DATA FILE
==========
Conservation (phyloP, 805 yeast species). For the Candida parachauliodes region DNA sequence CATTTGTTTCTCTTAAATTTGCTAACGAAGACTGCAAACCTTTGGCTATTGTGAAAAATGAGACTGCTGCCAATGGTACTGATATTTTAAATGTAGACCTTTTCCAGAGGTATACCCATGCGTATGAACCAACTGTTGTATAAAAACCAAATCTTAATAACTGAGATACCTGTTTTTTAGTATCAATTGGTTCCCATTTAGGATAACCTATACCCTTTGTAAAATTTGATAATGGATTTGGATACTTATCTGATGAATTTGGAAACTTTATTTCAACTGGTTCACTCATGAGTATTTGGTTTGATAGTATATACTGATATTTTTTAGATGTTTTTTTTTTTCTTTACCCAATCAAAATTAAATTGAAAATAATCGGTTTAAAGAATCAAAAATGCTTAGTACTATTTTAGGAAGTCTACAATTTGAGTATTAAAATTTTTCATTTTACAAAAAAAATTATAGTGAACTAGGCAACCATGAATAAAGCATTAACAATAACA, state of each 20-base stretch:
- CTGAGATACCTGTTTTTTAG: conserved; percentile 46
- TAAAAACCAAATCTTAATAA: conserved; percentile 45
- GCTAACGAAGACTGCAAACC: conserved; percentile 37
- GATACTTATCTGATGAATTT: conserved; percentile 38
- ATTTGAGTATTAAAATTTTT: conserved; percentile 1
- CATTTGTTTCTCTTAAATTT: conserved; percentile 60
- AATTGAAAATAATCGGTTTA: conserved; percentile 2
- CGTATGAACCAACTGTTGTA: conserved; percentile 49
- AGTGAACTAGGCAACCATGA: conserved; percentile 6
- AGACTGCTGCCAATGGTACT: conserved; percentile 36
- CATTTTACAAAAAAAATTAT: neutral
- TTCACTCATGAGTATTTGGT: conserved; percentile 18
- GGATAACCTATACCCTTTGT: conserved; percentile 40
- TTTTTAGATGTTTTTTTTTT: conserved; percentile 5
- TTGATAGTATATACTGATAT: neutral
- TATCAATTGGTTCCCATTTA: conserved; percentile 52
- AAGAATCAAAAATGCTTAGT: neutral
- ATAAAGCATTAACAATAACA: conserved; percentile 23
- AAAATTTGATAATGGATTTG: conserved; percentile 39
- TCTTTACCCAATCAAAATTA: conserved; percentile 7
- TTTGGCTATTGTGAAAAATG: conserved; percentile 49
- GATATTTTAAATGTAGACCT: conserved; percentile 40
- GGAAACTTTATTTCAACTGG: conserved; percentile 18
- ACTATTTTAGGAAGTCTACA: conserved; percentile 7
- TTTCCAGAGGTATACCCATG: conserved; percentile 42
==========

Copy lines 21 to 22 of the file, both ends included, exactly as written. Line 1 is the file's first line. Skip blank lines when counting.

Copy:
- TCTTTACCCAATCAAAATTA: conserved; percentile 7
- TTTGGCTATTGTGAAAAATG: conserved; percentile 49